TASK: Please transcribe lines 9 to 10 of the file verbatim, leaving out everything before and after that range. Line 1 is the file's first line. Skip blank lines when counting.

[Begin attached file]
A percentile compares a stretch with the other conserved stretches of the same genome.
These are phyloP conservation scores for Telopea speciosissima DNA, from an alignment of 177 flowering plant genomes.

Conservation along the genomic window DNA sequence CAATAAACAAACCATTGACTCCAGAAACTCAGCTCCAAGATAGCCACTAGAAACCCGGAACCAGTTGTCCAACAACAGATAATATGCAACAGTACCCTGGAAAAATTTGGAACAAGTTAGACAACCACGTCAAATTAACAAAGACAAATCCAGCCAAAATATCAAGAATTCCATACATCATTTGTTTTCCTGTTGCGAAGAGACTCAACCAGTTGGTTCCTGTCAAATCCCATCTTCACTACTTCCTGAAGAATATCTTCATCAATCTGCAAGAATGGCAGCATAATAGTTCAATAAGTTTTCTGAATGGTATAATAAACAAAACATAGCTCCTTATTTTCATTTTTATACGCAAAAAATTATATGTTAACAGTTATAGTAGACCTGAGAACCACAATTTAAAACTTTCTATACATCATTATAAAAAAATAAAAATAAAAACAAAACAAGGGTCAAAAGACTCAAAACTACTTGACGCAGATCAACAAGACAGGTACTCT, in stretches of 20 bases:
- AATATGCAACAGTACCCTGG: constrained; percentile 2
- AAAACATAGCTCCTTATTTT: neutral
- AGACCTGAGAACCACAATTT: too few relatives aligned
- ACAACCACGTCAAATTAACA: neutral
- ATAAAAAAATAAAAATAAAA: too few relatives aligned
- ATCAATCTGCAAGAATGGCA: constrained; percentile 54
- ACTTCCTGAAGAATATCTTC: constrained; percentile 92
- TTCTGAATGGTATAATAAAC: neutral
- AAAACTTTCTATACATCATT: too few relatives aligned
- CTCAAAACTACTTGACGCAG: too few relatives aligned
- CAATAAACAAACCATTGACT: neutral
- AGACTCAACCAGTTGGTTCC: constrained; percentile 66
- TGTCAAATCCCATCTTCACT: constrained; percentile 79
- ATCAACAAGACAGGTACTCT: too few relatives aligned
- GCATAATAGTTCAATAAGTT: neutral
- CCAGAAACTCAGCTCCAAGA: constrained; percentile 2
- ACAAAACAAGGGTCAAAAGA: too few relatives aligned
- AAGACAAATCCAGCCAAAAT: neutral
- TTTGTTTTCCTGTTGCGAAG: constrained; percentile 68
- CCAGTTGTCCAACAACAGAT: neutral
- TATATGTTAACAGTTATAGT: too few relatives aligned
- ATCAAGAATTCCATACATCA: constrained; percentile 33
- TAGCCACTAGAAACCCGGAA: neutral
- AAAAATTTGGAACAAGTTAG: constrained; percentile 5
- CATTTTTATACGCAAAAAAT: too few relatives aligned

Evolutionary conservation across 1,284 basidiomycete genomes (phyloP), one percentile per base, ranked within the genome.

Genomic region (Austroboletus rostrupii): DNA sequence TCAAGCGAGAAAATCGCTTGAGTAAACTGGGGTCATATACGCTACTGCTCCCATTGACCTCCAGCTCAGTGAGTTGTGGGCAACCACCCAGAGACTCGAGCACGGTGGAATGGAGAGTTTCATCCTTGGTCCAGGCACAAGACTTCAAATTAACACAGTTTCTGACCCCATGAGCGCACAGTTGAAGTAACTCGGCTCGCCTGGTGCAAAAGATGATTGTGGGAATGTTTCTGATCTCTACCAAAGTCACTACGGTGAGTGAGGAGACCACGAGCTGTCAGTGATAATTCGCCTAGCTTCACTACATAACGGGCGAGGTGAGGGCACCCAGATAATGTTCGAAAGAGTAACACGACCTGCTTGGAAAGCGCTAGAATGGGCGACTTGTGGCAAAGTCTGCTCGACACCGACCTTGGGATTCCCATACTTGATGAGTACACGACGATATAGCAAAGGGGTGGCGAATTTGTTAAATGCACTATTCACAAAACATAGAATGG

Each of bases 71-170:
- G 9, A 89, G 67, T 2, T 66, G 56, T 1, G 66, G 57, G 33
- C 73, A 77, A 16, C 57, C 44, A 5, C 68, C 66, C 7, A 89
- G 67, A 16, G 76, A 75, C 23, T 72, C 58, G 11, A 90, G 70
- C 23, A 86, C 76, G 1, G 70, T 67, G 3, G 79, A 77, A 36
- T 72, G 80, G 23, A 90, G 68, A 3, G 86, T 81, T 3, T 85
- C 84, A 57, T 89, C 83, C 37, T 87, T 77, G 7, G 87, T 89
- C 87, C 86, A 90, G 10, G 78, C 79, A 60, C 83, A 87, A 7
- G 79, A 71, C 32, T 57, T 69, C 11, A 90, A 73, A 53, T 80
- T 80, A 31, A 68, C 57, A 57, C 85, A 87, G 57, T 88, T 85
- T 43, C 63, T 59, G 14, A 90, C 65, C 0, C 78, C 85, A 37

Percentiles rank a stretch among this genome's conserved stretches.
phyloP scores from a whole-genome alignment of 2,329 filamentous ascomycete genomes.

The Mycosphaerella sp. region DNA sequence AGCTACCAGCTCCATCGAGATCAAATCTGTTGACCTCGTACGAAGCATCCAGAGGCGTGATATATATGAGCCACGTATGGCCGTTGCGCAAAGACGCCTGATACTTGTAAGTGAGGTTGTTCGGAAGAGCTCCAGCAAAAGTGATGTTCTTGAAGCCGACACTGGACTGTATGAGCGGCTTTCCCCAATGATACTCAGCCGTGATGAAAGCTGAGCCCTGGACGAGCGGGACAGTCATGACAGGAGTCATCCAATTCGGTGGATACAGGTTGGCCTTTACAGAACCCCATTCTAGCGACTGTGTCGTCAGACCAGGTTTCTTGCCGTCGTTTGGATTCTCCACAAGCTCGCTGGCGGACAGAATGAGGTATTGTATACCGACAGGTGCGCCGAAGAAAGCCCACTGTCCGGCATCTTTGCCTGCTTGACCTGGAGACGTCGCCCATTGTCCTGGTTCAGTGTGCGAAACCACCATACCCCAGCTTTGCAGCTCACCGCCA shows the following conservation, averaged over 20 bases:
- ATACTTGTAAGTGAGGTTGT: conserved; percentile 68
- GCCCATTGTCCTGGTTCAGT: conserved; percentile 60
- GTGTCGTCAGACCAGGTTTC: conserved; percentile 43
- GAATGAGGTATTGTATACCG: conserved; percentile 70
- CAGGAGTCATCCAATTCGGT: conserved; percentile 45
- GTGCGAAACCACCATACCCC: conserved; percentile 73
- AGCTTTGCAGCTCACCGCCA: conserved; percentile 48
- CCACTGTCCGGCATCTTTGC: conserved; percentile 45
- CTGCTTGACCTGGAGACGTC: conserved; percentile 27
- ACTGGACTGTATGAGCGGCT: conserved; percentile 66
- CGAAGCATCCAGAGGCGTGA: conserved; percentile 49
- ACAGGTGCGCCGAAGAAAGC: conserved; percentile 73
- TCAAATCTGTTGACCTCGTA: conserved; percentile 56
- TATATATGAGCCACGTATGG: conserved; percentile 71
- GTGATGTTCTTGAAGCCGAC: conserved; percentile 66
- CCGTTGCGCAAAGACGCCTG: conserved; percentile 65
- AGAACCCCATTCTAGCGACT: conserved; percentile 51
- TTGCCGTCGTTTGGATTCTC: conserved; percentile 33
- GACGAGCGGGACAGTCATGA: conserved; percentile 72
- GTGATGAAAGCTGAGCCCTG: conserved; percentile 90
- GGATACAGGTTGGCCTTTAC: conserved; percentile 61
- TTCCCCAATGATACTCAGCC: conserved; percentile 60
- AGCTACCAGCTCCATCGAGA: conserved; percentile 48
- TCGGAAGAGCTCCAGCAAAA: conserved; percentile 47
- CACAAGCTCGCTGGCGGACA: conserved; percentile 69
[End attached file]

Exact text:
- ATCAATCTGCAAGAATGGCA: constrained; percentile 54
- ACTTCCTGAAGAATATCTTC: constrained; percentile 92